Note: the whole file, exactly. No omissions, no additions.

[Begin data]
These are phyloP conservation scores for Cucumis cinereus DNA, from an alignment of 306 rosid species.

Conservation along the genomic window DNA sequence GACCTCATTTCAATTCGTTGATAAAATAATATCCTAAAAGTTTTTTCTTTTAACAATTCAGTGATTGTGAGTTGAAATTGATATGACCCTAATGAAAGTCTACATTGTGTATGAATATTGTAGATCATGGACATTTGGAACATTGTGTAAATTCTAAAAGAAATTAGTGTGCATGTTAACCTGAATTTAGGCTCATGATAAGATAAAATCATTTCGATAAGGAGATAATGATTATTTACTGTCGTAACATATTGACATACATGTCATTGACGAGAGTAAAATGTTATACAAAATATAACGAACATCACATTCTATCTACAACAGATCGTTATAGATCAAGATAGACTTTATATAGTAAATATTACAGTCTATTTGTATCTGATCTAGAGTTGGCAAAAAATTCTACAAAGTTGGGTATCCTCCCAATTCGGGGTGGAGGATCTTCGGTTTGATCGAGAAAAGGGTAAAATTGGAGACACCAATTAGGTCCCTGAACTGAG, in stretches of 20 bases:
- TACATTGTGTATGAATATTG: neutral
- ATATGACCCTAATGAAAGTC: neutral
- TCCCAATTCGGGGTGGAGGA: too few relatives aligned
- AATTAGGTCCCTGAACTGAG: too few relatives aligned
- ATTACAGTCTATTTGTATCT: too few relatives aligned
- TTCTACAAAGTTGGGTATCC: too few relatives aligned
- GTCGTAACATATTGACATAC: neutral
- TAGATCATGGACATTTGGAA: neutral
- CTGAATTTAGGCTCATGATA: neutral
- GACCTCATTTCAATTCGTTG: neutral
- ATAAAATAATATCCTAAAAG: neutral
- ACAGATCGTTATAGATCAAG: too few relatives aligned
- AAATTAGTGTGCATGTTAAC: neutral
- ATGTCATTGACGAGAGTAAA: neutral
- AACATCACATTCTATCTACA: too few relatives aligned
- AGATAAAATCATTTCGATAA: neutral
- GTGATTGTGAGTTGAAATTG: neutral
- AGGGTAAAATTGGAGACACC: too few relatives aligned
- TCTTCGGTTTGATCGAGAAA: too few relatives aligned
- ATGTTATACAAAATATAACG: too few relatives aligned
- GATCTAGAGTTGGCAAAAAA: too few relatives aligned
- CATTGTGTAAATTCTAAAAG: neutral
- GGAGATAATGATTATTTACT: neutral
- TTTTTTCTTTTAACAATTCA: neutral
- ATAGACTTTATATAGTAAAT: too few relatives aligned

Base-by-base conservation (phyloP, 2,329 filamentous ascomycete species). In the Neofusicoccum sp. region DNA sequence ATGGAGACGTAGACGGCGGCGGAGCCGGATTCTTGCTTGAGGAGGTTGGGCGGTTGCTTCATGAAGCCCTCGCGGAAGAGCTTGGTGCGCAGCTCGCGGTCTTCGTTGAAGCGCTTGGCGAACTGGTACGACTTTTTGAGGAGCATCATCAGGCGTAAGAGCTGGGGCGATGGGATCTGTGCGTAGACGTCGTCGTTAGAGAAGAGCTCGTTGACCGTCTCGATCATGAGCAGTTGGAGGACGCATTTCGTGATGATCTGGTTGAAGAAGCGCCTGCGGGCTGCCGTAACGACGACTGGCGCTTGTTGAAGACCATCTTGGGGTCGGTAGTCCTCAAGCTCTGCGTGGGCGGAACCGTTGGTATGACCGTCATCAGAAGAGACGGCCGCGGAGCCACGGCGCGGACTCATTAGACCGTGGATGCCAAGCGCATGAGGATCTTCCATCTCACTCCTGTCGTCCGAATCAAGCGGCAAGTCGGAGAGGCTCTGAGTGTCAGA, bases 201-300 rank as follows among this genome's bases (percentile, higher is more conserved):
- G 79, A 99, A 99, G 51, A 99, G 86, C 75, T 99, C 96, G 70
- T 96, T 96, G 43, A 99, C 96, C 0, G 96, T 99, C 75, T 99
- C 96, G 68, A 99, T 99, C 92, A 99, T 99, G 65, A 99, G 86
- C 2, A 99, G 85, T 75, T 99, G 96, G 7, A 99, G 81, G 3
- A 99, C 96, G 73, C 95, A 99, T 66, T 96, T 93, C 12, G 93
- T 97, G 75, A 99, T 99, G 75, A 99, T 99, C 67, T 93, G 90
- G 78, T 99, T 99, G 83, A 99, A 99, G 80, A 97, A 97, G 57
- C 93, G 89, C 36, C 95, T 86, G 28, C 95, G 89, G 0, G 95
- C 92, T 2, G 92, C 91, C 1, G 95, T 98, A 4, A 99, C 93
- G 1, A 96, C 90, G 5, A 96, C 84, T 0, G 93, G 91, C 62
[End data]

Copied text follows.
These are phyloP conservation scores for Cucumis cinereus DNA, from an alignment of 306 rosid species.

Conservation along the genomic window DNA sequence GACCTCATTTCAATTCGTTGATAAAATAATATCCTAAAAGTTTTTTCTTTTAACAATTCAGTGATTGTGAGTTGAAATTGATATGACCCTAATGAAAGTCTACATTGTGTATGAATATTGTAGATCATGGACATTTGGAACATTGTGTAAATTCTAAAAGAAATTAGTGTGCATGTTAACCTGAATTTAGGCTCATGATAAGATAAAATCATTTCGATAAGGAGATAATGATTATTTACTGTCGTAACATATTGACATACATGTCATTGACGAGAGTAAAATGTTATACAAAATATAACGAACATCACATTCTATCTACAACAGATCGTTATAGATCAAGATAGACTTTATATAGTAAATATTACAGTCTATTTGTATCTGATCTAGAGTTGGCAAAAAATTCTACAAAGTTGGGTATCCTCCCAATTCGGGGTGGAGGATCTTCGGTTTGATCGAGAAAAGGGTAAAATTGGAGACACCAATTAGGTCCCTGAACTGAG, in stretches of 20 bases:
- TACATTGTGTATGAATATTG: neutral
- ATATGACCCTAATGAAAGTC: neutral
- TCCCAATTCGGGGTGGAGGA: too few relatives aligned
- AATTAGGTCCCTGAACTGAG: too few relatives aligned
- ATTACAGTCTATTTGTATCT: too few relatives aligned
- TTCTACAAAGTTGGGTATCC: too few relatives aligned
- GTCGTAACATATTGACATAC: neutral
- TAGATCATGGACATTTGGAA: neutral
- CTGAATTTAGGCTCATGATA: neutral
- GACCTCATTTCAATTCGTTG: neutral
- ATAAAATAATATCCTAAAAG: neutral
- ACAGATCGTTATAGATCAAG: too few relatives aligned
- AAATTAGTGTGCATGTTAAC: neutral
- ATGTCATTGACGAGAGTAAA: neutral
- AACATCACATTCTATCTACA: too few relatives aligned
- AGATAAAATCATTTCGATAA: neutral
- GTGATTGTGAGTTGAAATTG: neutral
- AGGGTAAAATTGGAGACACC: too few relatives aligned
- TCTTCGGTTTGATCGAGAAA: too few relatives aligned
- ATGTTATACAAAATATAACG: too few relatives aligned
- GATCTAGAGTTGGCAAAAAA: too few relatives aligned
- CATTGTGTAAATTCTAAAAG: neutral
- GGAGATAATGATTATTTACT: neutral
- TTTTTTCTTTTAACAATTCA: neutral
- ATAGACTTTATATAGTAAAT: too few relatives aligned

Base-by-base conservation (phyloP, 2,329 filamentous ascomycete species). In the Neofusicoccum sp. region DNA sequence ATGGAGACGTAGACGGCGGCGGAGCCGGATTCTTGCTTGAGGAGGTTGGGCGGTTGCTTCATGAAGCCCTCGCGGAAGAGCTTGGTGCGCAGCTCGCGGTCTTCGTTGAAGCGCTTGGCGAACTGGTACGACTTTTTGAGGAGCATCATCAGGCGTAAGAGCTGGGGCGATGGGATCTGTGCGTAGACGTCGTCGTTAGAGAAGAGCTCGTTGACCGTCTCGATCATGAGCAGTTGGAGGACGCATTTCGTGATGATCTGGTTGAAGAAGCGCCTGCGGGCTGCCGTAACGACGACTGGCGCTTGTTGAAGACCATCTTGGGGTCGGTAGTCCTCAAGCTCTGCGTGGGCGGAACCGTTGGTATGACCGTCATCAGAAGAGACGGCCGCGGAGCCACGGCGCGGACTCATTAGACCGTGGATGCCAAGCGCATGAGGATCTTCCATCTCACTCCTGTCGTCCGAATCAAGCGGCAAGTCGGAGAGGCTCTGAGTGTCAGA, bases 201-300 rank as follows among this genome's bases (percentile, higher is more conserved):
- G 79, A 99, A 99, G 51, A 99, G 86, C 75, T 99, C 96, G 70
- T 96, T 96, G 43, A 99, C 96, C 0, G 96, T 99, C 75, T 99
- C 96, G 68, A 99, T 99, C 92, A 99, T 99, G 65, A 99, G 86
- C 2, A 99, G 85, T 75, T 99, G 96, G 7, A 99, G 81, G 3
- A 99, C 96, G 73, C 95, A 99, T 66, T 96, T 93, C 12, G 93
- T 97, G 75, A 99, T 99, G 75, A 99, T 99, C 67, T 93, G 90
- G 78, T 99, T 99, G 83, A 99, A 99, G 80, A 97, A 97, G 57
- C 93, G 89, C 36, C 95, T 86, G 28, C 95, G 89, G 0, G 95
- C 92, T 2, G 92, C 91, C 1, G 95, T 98, A 4, A 99, C 93
- G 1, A 96, C 90, G 5, A 96, C 84, T 0, G 93, G 91, C 62